DEME Hidemitsu (attributed to)<br/>
<em>Noh mask, Ōbeshimi</em> (17th century) <!-- (recto) --><br />
<em>(Nōmen Ōbeshimi 能面 大癋見)</em><br />
pigments, ground shell and animal glue on Cypress (Hinoki), silk (thread, cord)<br />
22.0 x 15.5 x 11.0 cm<br />
National Gallery of Victoria, Melbourne<br />
Purchased with funds donated by Allan Myers AO and Maria Myers AO, 2011<br />
2011.352<br />


Deme Hidemitsu Noh mask, Ōbeshimi

DEME Hidemitsu (attributed to)
Noh mask, Ōbeshimi (17th century)

Noh masks originated in ancient Buddhist and Shinto rituals of the Nara and Heian periods, but it was during the Muromachi period (1333–1573), under the patronage of the Ashikaga Shōgun Yoshimitsu, that they were formalised by actor Kan’ami (1333–1384) and his son Zeami. Noh masks can be categorised into three groups: male and female humans; ghosts and spirits; and supernatural demons. Kishin masks are used for portraying two main kinds of otherworldly creatures: tobide (fierce gods or demonic spirits) and beshimi (goblins and other creatures). Obishimi is used in plays featuring tengu, mythical demons or goblins that defy Buddhist law. Tengu live deep in the mountains and have red faces, large noses, wings and supernatural powers. The best-known tengu play in the Noh repertoire is Kurama Tengu, the tale of a tengu living on Kyoto’s Mt Kurama who trains the young Minamoto Yoshitsune and imparts secrets of military strategy to him.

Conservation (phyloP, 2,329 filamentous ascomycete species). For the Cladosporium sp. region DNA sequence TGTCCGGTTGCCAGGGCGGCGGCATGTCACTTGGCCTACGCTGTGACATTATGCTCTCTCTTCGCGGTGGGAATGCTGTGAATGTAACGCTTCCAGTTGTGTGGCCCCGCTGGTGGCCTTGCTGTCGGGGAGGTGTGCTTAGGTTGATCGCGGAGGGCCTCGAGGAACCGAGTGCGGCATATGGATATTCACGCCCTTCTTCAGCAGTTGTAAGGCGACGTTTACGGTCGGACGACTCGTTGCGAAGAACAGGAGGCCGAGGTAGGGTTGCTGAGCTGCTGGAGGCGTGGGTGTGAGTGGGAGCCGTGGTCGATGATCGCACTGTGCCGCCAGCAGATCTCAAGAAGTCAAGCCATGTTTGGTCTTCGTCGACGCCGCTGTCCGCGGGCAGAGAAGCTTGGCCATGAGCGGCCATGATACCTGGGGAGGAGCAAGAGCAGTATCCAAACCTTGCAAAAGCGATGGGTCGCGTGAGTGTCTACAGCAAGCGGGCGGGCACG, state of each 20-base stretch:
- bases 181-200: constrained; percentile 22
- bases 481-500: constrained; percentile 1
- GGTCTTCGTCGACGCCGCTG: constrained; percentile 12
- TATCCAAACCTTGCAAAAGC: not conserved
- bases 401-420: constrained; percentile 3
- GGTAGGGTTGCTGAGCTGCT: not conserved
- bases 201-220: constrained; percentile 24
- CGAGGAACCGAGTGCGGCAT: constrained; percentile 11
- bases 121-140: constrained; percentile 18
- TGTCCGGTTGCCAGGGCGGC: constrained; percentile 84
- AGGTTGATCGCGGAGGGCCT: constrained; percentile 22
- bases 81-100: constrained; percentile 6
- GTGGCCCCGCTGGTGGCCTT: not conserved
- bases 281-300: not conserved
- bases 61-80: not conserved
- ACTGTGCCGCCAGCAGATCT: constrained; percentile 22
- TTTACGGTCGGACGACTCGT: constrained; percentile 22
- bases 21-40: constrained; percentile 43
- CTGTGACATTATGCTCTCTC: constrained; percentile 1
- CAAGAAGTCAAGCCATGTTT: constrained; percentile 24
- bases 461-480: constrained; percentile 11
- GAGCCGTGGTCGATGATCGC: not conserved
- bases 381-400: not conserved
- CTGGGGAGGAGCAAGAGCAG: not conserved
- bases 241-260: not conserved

This work is on display in Bushido: Way of the Samurai, until 4 November 2014, NGV International.